The US is in a tightening cycle, expected to hike interest rates up to 7 times in total this year following rising inflation which is now at 8.4%, the highest level in 40 years, and this is expected to strengthen the USD. This policy divergence between the US Federal Reserve and the PBOC could spur capital outflows from the Chinese economy, weaken the Yuan and see USDCNH create fresh highs for the year.
So far this year, USDCNH has traded mostly sideways, finding a floor around the 6.3000 levels last seen in 2018. Looking at the weekly chart, price has closed back above the 20 SMA for the first time this year, the RSI holds onto the midway line and has more room either way, but the MACD and signal line remain below the zero level. The 6.2500-6.3000 area could serve as support for the pair with overhead resistance coming in at 6.5000.
The latest SARB monetary policy meeting saw the bank hike its interest rate for the third time, to 4.25%, in a bid to curb rising inflation, citing ongoing supply shortages, aggressive policy easing and the outbreak of the Russia-Ukraine war as factors that have sent commodity and energy prices spiraling. The bank also revised higher its near-term inflation forecast but expects it to remain within the target band between 3-6%.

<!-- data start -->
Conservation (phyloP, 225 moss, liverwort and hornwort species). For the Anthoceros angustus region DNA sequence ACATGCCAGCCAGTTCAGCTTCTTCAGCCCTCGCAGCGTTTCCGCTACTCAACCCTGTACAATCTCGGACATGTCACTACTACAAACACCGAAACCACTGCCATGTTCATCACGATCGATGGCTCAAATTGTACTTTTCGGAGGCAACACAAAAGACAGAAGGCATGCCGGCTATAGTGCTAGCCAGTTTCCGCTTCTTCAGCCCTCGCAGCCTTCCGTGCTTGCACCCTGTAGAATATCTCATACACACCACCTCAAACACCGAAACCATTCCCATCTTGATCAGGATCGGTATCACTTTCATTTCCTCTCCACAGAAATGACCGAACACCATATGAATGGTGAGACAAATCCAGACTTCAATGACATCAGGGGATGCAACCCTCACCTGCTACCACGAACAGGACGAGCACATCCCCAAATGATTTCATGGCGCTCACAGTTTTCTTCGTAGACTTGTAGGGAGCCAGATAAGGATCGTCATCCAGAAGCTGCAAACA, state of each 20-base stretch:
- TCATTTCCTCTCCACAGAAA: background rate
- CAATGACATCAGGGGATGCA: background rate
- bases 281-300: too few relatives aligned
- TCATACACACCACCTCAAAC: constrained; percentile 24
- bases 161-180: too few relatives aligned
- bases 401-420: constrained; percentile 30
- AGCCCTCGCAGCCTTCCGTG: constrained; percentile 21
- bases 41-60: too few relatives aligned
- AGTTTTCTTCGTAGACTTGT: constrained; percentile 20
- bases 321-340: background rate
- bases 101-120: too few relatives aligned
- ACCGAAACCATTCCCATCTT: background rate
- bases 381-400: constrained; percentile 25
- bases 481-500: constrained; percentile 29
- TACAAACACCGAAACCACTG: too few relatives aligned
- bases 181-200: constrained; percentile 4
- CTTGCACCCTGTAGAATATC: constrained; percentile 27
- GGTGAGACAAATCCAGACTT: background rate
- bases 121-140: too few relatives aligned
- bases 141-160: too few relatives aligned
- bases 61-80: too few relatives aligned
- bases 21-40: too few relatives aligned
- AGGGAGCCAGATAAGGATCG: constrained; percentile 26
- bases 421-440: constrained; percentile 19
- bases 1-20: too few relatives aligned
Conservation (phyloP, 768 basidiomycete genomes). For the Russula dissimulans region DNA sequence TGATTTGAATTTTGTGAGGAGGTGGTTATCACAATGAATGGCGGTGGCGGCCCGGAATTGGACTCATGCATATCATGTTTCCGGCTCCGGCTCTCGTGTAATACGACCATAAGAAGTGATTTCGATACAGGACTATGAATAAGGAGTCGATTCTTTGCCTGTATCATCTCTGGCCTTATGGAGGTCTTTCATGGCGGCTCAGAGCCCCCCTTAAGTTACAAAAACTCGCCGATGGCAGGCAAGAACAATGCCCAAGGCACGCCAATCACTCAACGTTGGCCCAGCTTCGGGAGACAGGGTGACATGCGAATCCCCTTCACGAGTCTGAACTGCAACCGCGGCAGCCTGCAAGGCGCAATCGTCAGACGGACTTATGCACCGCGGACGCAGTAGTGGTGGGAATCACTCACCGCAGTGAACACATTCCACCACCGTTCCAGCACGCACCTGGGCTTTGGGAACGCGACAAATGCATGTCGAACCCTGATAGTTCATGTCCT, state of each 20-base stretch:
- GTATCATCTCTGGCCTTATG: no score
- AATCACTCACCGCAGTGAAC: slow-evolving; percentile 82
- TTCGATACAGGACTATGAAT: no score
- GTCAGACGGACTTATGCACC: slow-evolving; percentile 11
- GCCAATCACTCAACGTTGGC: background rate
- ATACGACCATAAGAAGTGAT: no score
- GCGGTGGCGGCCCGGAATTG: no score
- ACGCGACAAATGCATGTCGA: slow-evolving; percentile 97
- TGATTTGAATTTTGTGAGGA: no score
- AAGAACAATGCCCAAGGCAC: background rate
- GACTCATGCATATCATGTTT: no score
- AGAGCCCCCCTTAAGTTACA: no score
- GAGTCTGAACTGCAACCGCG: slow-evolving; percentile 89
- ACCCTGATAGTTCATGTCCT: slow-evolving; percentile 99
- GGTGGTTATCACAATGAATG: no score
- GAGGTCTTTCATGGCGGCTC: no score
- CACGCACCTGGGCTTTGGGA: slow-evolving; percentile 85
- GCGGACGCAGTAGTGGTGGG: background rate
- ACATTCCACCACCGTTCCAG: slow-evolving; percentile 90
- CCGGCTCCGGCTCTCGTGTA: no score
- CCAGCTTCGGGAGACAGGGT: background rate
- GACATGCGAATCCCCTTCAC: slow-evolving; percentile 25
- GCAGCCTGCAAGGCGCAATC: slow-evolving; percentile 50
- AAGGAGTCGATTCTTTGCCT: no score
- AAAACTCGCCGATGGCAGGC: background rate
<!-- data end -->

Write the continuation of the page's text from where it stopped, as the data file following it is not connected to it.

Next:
Rising commodity prices are supporting the South African economy as a net exporter of commodities, which should help reduce the output gap, but recent data have been mixed, with the unemployment rate increasing to 35.30%, current account and trade balance in negative territory and CPI falling to 5.7% while Retail Sales more than doubled to 7.7% when released in March. Further interest rate hikes and improvement in the economy is good for the Rand which should continue to display strength against the USD.
So far this year, the USDZAR pair is down about 8% to around 14.500 – a key level going back as far as 2017. Looking at the weekly chart, the pair is trading below the 20 SMA, holding the downside pressure with the MACD also in negative territory and the RSI trading below the 50 level. The next level of support comes in around 14.000 which coincides with the trendline coming from the lows of 2018 while the 20 SMA could serve as an overhead resistance if it bounces off 14.500.